As I expected, today was dry and windless. I took the opportunity to inspect the amazing exploding umbrella and managed to put it back in to some sort of working order. Two of the plastic fitments that attach the ribs to the central boss have snapped. Other than that it's perfect. For the time being the rib ends can press against the cover - but they'll wear through it eventually if I leave it that way. Coincidentally I got a call this evening from a friend in the manufacturing side of the tackle trade and he reckons there's a new, over-engineered, brolly about to hit the shops. So I'll be putting my blagging hat on soon!
I've added a link to Bob's Blog today. It's updated a few times a month and if you ignore the never ending bitching carried over from a couple of forums it's a good mix of fishing topics and other stuff. His latest post looks at blogging, which (along with a comment on another forum about magazines) set me thinking. Will weekly angling papers survive once everyone is on-line and understands how to use news feeds?
Given the number of angling forums around news travels pretty quick these days, often appearing on the web before it does in print, and frauds get exposed quickly too. There is also a growing angling blogosphere, and I know for certain that print journalists check blogs out - including this one.
Most blogs and forums now supply a feed. So as soon as more anglers realise that the don't have to check out all the angling blogs and forums manually for updates, but can put them into a newsreader where updates appear by magic, with a link to click to go to the complete post, then things will change.
As I use Blogger to compose my blog I subscribe to blog feeds there. I enter my 'dashboard' (as the control area is called) and see the latest updates to all my favourite feeds. If you visit lots of blogs, or other sites with feeds, then get yourself set up to subscribe or follow.
Modern browsers allow you to subscribe to feeds directly. If you use Firefox and see this logo next to the web page's address (as you will for this page) you can click it and see the feed - then set up a subscription in a reader of your choice, including the Firefox browser. Do this for all the blogs you visit and you can check them all out for updates at one time. Updates are automatically loaded but in Firefox all you'll get is the title of the latest post. If you set up an on-line newsreader, like Google Reader, you'll get more than the title, you'll get the first few lines and maybe a photo. The latest post being at the top. And you can set it to show all feeds at once so even less work is involved!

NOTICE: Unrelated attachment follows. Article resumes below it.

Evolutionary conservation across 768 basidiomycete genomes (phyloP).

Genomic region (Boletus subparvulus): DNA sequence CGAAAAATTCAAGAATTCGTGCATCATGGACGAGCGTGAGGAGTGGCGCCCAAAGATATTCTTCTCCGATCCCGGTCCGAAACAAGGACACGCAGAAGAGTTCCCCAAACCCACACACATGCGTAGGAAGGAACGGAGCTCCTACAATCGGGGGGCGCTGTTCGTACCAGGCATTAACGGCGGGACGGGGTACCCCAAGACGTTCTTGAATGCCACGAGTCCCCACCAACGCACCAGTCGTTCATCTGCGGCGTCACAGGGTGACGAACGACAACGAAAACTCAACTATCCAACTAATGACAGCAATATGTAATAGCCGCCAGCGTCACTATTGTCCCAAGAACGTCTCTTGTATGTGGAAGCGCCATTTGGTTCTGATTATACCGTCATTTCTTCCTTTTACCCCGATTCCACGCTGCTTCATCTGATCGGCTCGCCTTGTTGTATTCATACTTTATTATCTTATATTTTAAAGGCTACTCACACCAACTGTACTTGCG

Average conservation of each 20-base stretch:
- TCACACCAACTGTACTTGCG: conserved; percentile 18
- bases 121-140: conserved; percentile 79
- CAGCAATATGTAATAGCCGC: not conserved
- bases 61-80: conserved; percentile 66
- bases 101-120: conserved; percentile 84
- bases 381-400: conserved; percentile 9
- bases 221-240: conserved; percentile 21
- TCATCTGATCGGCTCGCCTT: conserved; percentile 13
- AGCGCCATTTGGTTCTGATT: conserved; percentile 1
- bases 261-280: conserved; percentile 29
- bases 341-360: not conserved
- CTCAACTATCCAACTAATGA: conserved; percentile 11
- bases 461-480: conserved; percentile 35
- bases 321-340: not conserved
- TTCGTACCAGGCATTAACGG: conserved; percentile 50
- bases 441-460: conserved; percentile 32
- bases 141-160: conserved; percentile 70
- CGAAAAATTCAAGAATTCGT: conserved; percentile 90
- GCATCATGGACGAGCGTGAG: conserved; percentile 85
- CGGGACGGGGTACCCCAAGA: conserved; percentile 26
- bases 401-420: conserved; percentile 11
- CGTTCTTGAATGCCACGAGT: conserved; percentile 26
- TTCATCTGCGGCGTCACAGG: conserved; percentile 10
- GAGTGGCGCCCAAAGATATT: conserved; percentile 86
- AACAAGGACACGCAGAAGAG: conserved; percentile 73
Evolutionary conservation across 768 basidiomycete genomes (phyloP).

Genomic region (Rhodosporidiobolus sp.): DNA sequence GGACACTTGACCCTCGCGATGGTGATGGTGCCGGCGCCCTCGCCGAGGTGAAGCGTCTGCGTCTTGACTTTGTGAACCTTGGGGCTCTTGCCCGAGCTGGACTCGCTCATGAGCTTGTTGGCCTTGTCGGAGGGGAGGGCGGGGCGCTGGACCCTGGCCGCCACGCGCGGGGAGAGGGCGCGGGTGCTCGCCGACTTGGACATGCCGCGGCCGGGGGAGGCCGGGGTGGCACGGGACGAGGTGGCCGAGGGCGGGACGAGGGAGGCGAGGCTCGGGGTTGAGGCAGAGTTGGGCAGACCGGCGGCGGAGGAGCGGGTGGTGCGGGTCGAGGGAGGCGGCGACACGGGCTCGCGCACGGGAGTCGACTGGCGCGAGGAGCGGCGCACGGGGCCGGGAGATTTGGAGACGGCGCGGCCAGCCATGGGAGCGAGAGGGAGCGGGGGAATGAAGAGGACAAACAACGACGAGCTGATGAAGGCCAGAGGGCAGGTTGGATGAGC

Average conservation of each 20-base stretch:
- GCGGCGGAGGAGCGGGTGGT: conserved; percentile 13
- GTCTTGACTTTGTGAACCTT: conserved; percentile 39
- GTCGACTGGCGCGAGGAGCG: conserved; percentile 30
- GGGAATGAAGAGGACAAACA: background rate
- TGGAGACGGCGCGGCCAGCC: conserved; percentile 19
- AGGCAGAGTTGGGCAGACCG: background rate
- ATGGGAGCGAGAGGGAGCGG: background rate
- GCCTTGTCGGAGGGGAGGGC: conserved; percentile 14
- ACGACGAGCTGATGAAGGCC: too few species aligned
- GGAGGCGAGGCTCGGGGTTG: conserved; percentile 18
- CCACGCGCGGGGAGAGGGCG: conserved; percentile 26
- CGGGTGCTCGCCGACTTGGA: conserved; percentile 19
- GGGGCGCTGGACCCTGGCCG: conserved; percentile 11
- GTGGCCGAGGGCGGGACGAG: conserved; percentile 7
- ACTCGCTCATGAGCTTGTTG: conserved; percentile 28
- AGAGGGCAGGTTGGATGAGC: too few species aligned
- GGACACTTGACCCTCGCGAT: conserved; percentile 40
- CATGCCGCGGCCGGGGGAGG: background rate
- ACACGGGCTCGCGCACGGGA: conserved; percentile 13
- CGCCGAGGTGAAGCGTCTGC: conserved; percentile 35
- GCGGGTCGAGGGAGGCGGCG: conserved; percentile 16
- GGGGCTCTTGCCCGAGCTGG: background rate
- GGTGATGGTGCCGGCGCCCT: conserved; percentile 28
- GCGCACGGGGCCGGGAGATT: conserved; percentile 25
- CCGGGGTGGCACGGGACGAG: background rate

I also reckon that the big firms that sponsor anglers are missing a trick with blogs. A lot have 'blogs' on their websites, but in essence they are just occasional articles that their sponsored anglers send in. Few of them have feeds, so you have to check manually, and they are not updated too frequently - so you don't bother.
As far as I can tell most big firms really haven't grasped what the web is about yet. It's about changing content. The biggest trick that's being missed is to allow the sponsored anglers to blog directly and to do away with the monthly print articles. It'll happen - eventually - and then the print media will struggle.
Where they need to move is into on-line publishing. Their material can be blogged, and they can use forums to attract more visitors. So how will they make their money given that nobody wants to pay for on-line advertising? Simple. They do what Predator Publications/Carp Talk has done and get into selling DVDs and books. In fact get into producing them to sell via the on-line presence. Even put them on-line on a pay per view basis. onlinefishing.tv is having a stab at the latter after starting out as a subscription channel, and I see it's now looking to sell DVDs. So maybe the future has already arrived?